It is a guarantee that every person is this world has faced some type of writer’s block, mental hardship, or overall brain fatigue at one point or another. Everyone has struggled to write an essay for a class, given up on studying because of an inability to focus, or failed to meet a deadline because of stress. An interesting idea commonly thrown around in popular movies and television shows is that humans only use about 10-20% of their brain at any given time. While I cannot attest to the validity of that percentage, my point is this; is there a substance out there that can enable us access all of our brain? This question came to mind after watching the 2011 thriller “Limitless” starring Bradley Cooper. In the film, Bradley Cooper plays Eddie Mora, a dead-beat writer with a book deal, a drinking problem, and nothing to write about. For four months Mora attempted to write his novel and had yet to get a word on paper, but things changed when he was given a small, clear tablet of a “wonder drug” called NZT; a pill that lasts all day and enables a person to access 100% of his/her brain. Mora feels the effects of NZT nearly immediately, no high or wiry feeling, but a clear, focused, determination. In the span of a few days Mora redesigns his apartment, helps a law student pass key exams with no prior knowledge of politics and finishes his novel. By the end of week two Mora is raking in cash trading stocks and has landed a job as a Wall Street trading consultant. By movie’s end Mora has grown far smarter than his former Wall Street bosses, found a way to nullify the negative effects of NZT, and has become a member of the United States senate with presidential aspirations. Obviously I realized after watching “Limitless” that Hollywood undoubtedly dramatized much of the movie, but I wondered if a similar drug actually existed and if the drug could provide any similar effects, even if nowhere near as strong.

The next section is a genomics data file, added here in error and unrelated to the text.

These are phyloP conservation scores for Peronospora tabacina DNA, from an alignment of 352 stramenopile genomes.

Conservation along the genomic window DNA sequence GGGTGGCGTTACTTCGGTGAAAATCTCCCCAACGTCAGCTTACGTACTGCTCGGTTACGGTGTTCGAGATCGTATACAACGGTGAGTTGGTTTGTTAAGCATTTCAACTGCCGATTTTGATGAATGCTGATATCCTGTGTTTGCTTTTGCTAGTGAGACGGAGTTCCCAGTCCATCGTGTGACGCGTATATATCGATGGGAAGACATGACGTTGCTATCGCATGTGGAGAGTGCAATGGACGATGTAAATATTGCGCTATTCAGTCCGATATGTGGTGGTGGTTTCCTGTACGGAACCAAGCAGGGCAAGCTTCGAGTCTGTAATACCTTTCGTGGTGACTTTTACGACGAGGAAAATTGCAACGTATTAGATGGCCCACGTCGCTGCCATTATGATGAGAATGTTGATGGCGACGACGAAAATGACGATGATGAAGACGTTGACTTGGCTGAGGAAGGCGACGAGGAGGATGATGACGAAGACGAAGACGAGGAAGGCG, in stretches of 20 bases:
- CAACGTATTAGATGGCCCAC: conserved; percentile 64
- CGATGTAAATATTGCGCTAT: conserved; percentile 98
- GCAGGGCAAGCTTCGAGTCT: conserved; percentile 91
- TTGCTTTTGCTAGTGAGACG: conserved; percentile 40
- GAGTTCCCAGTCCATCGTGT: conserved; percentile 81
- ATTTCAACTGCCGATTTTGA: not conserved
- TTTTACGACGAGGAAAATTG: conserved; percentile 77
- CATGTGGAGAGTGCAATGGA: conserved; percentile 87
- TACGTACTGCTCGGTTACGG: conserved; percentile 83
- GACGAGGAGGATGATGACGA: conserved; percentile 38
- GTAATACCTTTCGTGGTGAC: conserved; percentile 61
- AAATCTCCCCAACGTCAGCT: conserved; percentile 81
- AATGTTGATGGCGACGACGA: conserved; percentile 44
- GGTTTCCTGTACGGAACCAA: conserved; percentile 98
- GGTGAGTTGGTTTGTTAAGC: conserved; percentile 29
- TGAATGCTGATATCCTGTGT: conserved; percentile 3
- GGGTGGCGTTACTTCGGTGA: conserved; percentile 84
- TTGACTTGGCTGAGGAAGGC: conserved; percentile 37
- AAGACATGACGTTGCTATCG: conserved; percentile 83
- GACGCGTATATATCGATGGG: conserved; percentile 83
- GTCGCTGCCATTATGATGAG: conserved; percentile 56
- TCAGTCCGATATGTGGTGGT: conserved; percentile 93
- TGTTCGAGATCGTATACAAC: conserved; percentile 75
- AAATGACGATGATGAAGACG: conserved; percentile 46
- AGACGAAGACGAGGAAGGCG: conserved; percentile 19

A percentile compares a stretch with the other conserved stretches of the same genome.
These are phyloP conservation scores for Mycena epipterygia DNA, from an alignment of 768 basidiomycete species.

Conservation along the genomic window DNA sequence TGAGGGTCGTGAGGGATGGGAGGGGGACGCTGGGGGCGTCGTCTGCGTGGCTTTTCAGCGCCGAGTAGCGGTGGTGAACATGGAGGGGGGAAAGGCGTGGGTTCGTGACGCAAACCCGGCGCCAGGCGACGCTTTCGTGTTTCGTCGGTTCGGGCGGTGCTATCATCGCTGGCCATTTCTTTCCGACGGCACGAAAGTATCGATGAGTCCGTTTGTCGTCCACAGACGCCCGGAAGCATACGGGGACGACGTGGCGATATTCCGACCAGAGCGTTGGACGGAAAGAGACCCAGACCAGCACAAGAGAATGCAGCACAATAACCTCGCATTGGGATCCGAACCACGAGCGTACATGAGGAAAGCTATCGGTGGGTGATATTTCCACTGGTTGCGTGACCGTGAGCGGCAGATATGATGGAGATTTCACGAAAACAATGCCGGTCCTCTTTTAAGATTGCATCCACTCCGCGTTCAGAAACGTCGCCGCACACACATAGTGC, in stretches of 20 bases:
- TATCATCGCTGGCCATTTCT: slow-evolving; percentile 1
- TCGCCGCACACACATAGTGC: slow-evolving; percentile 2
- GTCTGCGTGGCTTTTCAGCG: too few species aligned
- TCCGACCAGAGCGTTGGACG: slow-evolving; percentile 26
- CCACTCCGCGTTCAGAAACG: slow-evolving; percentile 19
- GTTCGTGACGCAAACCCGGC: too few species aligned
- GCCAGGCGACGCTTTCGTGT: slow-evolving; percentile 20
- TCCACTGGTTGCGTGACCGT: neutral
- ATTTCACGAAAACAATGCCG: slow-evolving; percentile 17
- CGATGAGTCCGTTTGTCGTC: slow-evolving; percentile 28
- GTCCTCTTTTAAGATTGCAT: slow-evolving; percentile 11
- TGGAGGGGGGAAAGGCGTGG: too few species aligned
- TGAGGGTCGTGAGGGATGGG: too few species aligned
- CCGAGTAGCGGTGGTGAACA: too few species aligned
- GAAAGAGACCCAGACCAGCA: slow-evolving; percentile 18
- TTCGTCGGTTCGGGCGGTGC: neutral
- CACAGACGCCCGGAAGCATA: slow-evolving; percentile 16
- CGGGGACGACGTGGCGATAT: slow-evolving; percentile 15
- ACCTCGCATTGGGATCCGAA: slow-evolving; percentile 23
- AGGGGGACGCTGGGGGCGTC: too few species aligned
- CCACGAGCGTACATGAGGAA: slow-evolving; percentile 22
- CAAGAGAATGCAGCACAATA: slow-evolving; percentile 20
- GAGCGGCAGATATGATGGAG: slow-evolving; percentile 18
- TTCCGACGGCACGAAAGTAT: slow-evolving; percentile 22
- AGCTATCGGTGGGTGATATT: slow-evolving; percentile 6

As it turns out, Nuvigil (a prescription drug commonly used in the treatment of narcolepsy) is commonly used (abused) by individuals to increase energy, alertness, focus, attention span, and brain activity and has become a popular study/work drug. In the article I read (https://www.thrillist.com/vice/i-spent-a-week-on-nuvigil-the-drug-from-limitless) the writer takes Nuvigil (essentially the closest readily available relative to a pill like NZT) for five days straight and documents the effects. Off the bat, the writer notes that Nuvigil is known to have serious side effects, ranging from mouth blisters and vomiting to suicidal thoughts and depression, none of which he experiences personally after taking the pills. However, while admitting the drug made him “relentlessly focused”, the writer did suffer from unexpected side effects, saying 10 pushups seemed like an impossible task, waiting minutes for an elevator was an easy choice rather than taking the stairs, and he constantly felt as if “nothing was good and nothing was bad.” After analyzing the article “I spent a week on Nuvigil, the drug from ‘Limitless’” in relation to the film “Limitless” I remain firm in the stance I had before reading the article, that a drug at powerful as NZT is nothing but Hollywood movie magic, and that a few cups of coffee and a clear head can provide a person with all he or she needs to power through and complete the task at hand.https://www.thrillist.com/vice/i-spent-a-week-on-nuvigil-the-drug-from-limitless